Caffeinated solar panels

30 April 2019

Interview with 

Paul Coxon, University of Cambridge

COFFEE-BEANS

A cup on its side, with coffee beans spilling out of it

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Most of us have experienced the “pick me up” that comes from a cup of coffee or tea. But this week, scientists in the US and China made the surprising announcement that adding caffeine to their solar panels made them work better! To find out why, Katie Haylor stuck the kettle on and took a look at the results with Cambridge University solar panel expert Paul Coxon...

Paul - Solar cells take light from the sun. They're usually made of a semiconductor material which is halfway between a metal and an insulator. They're a special sandwich of different materials together and they absorb the light inside the crystal of this material, you excite the atoms inside making these charges, these positive and negative particles, this is forming your current.

Katie - Currently, if I look at some solar panels on my roof or if I travel past a solar farm, how much of the light going in is actually been converted to electricity at the end?

Paul - Well, most of the solar panels which you see out and about today will be made from silicon. About 93% of the world's solar electricity is made with silicon solar cells and so they have a limit of about 20 to 23% at the moment.

Katie - So what did this group do then, because they weren't looking at silicon were they?

Paul  - No. They were working on a new classification of material called perovskites, and these have attracted a lot of attention in recent years. These are quite different to silicon solar cells in that you can make the material at very low temperature. They're just wet chemicals that you can mix together and they form a crystal structure. This crystal structure is very very good at turning light into electricity. What they did was they added some caffeine into the mix and this affected how the crystals In these layers grew.

Katie - So hang on. I mean I'm sitting here with a cup of tea, you've got a cup of coffee, what made them decide to put caffeine in a solar cell?

Paul -  Well, caffeine has got special chemical groups called carboxyl groups. This is a carbon atom joined to an oxygen atom with two bonds. By adding this into the chemical mix of your perovskite solar cell, this passivated or stabilised the material in a special way which influenced how the crystals grew within the solar cell layer, and this made the layer slightly more crystalline. It gave you better crystals, and better quality crystals which are bigger crystals, and this improved how the solar cell behaved.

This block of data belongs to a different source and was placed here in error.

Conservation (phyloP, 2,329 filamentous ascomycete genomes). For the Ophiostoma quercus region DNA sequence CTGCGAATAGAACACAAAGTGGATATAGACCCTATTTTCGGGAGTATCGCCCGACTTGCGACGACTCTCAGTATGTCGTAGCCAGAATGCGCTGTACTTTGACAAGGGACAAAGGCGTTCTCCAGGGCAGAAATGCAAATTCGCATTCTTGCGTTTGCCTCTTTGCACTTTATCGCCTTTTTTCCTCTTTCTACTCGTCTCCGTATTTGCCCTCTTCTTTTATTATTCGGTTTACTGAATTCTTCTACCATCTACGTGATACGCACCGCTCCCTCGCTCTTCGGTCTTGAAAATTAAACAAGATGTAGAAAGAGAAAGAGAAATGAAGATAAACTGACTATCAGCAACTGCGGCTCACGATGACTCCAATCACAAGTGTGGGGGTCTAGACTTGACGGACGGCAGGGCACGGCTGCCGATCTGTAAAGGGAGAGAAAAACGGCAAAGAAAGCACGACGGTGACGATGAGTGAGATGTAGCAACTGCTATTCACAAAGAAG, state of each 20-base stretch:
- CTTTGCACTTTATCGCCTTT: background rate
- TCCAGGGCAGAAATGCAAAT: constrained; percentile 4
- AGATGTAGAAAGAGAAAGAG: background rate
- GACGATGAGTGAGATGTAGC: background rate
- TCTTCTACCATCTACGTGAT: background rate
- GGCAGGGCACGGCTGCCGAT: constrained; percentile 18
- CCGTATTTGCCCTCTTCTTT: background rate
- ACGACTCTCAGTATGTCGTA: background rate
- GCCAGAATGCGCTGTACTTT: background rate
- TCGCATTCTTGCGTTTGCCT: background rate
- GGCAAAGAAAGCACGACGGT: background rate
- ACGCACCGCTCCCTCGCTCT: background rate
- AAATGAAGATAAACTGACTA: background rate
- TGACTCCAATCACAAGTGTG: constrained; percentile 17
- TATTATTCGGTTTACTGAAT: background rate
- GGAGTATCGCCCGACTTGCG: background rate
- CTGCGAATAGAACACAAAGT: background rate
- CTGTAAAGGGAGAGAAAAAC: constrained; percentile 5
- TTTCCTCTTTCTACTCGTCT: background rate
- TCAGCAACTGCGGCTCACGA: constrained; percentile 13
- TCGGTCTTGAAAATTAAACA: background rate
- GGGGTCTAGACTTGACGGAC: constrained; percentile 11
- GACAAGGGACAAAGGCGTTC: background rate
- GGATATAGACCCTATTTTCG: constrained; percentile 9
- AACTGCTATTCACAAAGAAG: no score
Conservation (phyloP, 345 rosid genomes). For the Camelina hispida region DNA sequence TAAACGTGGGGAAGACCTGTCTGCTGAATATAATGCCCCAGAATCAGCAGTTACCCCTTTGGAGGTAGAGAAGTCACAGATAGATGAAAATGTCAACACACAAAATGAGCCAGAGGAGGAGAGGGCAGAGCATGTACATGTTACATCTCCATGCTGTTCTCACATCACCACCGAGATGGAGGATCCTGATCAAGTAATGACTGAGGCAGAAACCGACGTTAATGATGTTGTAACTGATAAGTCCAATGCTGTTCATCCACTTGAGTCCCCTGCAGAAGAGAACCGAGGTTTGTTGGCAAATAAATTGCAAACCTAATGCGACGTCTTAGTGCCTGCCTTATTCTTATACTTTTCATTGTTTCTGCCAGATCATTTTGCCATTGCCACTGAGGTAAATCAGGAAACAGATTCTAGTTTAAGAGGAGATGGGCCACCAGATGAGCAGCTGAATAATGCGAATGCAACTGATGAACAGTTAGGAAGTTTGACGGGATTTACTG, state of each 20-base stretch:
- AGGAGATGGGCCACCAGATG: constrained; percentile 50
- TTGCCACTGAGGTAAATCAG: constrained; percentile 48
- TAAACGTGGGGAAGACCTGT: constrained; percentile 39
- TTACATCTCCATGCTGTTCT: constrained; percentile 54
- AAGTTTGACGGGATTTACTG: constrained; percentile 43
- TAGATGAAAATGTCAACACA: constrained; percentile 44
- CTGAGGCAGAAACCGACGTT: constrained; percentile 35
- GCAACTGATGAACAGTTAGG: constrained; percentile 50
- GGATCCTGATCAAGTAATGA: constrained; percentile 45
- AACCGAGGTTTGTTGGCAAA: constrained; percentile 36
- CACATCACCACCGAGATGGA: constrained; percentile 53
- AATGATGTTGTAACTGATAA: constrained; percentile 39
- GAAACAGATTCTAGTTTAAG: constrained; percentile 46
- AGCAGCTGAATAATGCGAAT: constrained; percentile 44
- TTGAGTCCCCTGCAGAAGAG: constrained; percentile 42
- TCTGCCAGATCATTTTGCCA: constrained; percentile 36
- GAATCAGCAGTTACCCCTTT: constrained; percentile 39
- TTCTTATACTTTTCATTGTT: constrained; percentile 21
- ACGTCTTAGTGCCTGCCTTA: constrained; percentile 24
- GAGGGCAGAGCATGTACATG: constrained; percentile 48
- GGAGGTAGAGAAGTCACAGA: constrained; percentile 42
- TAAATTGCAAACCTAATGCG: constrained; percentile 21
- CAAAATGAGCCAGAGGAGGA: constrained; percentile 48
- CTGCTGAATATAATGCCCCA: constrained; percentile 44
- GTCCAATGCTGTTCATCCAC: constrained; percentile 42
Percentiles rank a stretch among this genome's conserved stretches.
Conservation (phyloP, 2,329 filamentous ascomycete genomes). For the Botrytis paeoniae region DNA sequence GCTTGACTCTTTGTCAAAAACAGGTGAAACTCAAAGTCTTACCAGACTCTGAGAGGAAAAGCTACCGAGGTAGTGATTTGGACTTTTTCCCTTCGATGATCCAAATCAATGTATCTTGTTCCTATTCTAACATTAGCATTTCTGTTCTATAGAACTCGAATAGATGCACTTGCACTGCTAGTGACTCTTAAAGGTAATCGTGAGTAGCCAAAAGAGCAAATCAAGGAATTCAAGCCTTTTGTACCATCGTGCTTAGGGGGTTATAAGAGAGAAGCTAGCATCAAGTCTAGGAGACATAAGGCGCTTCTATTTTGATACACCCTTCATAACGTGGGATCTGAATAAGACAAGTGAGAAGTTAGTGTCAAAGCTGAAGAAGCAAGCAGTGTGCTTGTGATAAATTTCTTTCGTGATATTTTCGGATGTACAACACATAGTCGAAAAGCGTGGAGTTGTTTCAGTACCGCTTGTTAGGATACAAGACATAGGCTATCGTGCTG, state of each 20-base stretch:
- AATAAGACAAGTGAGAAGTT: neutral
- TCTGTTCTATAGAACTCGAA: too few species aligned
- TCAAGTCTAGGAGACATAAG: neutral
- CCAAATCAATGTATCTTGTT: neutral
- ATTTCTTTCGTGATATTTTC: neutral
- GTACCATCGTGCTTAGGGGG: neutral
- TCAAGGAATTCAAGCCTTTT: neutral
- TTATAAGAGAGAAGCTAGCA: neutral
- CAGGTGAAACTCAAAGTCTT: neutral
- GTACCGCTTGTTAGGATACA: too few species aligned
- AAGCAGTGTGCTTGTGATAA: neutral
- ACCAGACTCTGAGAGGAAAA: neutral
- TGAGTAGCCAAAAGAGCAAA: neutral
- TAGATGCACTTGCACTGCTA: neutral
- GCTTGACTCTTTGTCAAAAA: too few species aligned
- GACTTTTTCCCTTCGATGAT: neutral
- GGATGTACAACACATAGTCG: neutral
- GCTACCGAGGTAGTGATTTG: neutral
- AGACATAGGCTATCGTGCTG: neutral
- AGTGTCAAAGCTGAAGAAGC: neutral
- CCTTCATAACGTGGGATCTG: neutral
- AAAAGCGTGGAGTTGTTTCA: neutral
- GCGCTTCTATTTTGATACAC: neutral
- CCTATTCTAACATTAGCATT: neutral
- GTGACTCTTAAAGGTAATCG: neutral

Katie - Why is that then? What's the caffeine actually doing to benefit this process?

Paul - It actually made it slightly harder to grow lots and lots of little crystals. So as you're coating these wet chemicals together and forming a crystalline layer, imagine you've got lots and lots of little crystals growing in all different directions, and when these little crystals come together at the boundaries, these are where defects can occur and these can impinge or slow down the charges moving through the film. By adding the caffeine, you made it slightly harder for these random crystals to grow and it made the crystals grow in a preferential direction, in one way more likely. This gave you bigger crystals so it gave you a more uniform layer. So by having bigger crystals in the layer, it changed how the electrons moved through the layer, and it led to a higher voltage of your solar cell and it gave you a higher power conversion efficiency. So they managed to increase it using caffeine to about 20%, which is a great achievement for them.

Katie - So is it fair to say that because of the effect the caffeine had on the growth of the crystals, these perovskite crystals, this could potentially increase the efficiency of solar panels made from perovskite, which are currently not mainstream, right?

Paul - No. They're still quite new so there's a lot of research in this area. So yes, by adding the caffeine in this way you can influence how these crystals grow and give higher conversion efficiencies. But also, it made these crystals more stable against heat. One of the problems which perovskite can have is that under heat the layer can degrade, but they found that the caffeine influenced how the ions, the charged particles in these layers moved, and this meant that they were more stable at higher temperatures. This means that out and about in a real-world situation they're more stable and they could last longer.

Katie -  I can see why having a material that degrades with heat is a bit of a problem when it comes to trying to make a solar panel. What is the point of doing this with perovskite if most solar cells are made out of silicon? Can we put caffeine in silicon and make that more efficient?

Paul  -   Well, you can't put the caffeine in the silicon, but we can put the perovskite, maybe with the caffeine, on top of silicon. And this means that we can tune the top layer of your perovskite to harvest the blue light from the sun and the red light passes through and get absorbed by the silicon underneath. So imagine having the perovskite  piggybacking on top of the silicon. This allows you to capture more of that solar light and turn it into electricity much more efficiently.

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